I do that a lot! I know how much scouting meant to me as a kid and I want to provide an awesome program so the kids in the pack can get the same things out of scouting that I have. Reminding myself that “it’s all about the kids” is also how I try to keep myself focused and how I prioritize things.
We have a new committee chair this year as well. He was assistant cub master last year and we get along well. I think we’re on the same page, I just have the luxury of having more freetime than him. He travels a lot for work, but I think committee chair is a good fit for him. Our chartered org rep however I don’t know, literally. I’ve never met them and they seem to be very hands-off. I don’t know why. I don’t know if it’s because they want to be or if we as a pack just haven’t included them. The new chair knows them and has reached out for some signatures recently, so hopefully we can improve that relationship if it needs it.
Yes, people in my den are awesome. I’ve gotten lots of nice comments from them and they’ve even given me gifts and cards. It’s very sweet, so I’m assuming they’re all on board. One time a parent had me tearing up. I won’t go into too much detail but after joining he had a few experiences with the pack before the den and he didn’t like them. He was going to find another pack, but then they started going to den meetings and him and his son loved it so they stayed. Another time a parent in the den was talking to her friend about how great our den was and how much her son loved it. She didn’t know her friend was also friend of my wifes. It was very flattering and heart warming to hear the feedback that way. I was planning on leaning on people in my den to help at the pack level too, but I haven’t really needed to! One of them answered a pack-wide call and volunteered to be pack treasurer since the previous one’s son crossed over!
I’ve had that exact thought about new parents / scouts this year. They will only know the program provided this year, so I’m hoping to make it lots of fun for them so they start enthusiastic and only grow from there.
That’s great advice! We’re having a pack hike and geocaching this weekend and there are 5 scouts in the pack signed up, 2 are my own kids. Rather than getting upset at the low turnout, I’m excited everyone will have more time to try and find the geocaches. We’ll be able to stop and observe things on the trail easier, we might move faster than I planned allowing us to go a little further and do an extra cache that’s nearby.
I’m really glad that your pack ended up loving Scoutbook! I started using the free family account a year and a half ago to use my son as a proxy for my den to track advancement. I proposed using it last summer, but the announcement it would become free came out and our pack decided to push it back until January until it was free. Then when it became free I tried using it for everyone in my den, but for reasons I don’t want to get into, I ended up not even having access to both my kids, let alone access to my whole den. Well, I’m an admin in Scoutbook now and all our events are in there and I have my email drafted to go out to everyone in the pack soon inviting them to use Scoutbook. I don’t think I’ll get buy-in from the other den leader, but the new den-leader(s) this year I hope to just present it as fact. This is part of the program, it’s how you track advancement and rsvp to events. The benefits seem so obvious to me, but people are resistant. We’re having the same conversation with the new trails-end app as well. The benefits seem to obvious to me, but everyone else feels paper is easier/better… I don’t know.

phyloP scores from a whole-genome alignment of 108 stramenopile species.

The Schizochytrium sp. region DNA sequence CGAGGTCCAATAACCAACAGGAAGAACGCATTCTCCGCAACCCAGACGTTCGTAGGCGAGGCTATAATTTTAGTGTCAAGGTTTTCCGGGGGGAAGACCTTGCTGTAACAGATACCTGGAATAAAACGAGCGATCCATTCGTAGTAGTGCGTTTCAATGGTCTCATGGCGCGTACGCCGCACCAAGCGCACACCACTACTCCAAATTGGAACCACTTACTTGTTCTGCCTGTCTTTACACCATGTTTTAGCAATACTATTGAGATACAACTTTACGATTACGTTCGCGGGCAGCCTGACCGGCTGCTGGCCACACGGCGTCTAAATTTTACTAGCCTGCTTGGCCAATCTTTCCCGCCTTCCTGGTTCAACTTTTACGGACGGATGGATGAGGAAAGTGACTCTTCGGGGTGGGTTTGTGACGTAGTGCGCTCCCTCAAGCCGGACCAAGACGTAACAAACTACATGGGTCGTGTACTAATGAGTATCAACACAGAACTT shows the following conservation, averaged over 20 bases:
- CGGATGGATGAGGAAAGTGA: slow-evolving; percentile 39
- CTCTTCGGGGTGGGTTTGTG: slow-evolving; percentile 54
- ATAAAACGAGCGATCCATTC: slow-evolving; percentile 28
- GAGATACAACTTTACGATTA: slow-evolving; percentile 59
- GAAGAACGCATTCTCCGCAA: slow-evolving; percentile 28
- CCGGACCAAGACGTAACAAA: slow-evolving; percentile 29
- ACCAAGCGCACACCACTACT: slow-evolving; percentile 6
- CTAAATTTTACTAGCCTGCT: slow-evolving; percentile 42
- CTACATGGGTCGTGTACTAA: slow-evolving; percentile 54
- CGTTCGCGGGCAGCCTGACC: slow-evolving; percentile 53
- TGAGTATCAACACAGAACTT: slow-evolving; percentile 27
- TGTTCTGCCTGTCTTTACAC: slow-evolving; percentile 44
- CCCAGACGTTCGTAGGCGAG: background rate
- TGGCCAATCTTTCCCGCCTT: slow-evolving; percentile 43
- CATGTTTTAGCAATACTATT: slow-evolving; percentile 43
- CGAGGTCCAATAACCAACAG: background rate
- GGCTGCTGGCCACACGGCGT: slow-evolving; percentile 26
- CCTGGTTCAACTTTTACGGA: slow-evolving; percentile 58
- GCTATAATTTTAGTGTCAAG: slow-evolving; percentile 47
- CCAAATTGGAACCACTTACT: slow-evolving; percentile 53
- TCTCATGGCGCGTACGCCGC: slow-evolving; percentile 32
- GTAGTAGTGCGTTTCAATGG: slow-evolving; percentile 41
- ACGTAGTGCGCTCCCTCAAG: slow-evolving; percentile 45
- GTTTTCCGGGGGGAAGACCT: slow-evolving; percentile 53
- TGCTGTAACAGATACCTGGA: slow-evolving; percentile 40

I’m really glad to read about your success with summer events, campaign, and popcorn too. I’ve recently been in touch with the iFLY near us! It looks like so much fun and I know my kids will love it! Hopefully there won’t be much resistance to that idea.
Our adult only events are typically at a local park lodge (nice facility) but we have talked about doing it at an adult leaders house. The pack supplies finger foods, music (amp & mp3 player) & water/lemonade. It’s byob for adult drinks.
One add on I’ve been toying with is seeing if I can get some older scouts (I am also an ASM at a troop my older boys belong to) to volunteer to do group babysitting to support the event.
Also with respect to not always knowing families private lives… I was thinking more of newer families and those parents who seem to avoid being seen (very introverted).
I’m glad to see your getting some great advice & that you don’t seem too overwhelmed with it.
Hm, you’ve given me an idea. Our high school has a babysitting night a couple times a year where you can drop your kids off at the high school gym for a small fee and there’s activities for 2-3 hours. It’s usually a Friday night in the fall/winter. I wonder how successful we’d be if we planned an adult only outing at a restaurant or something. It might be too rushed. Either way, you’ve definitely got me thinking!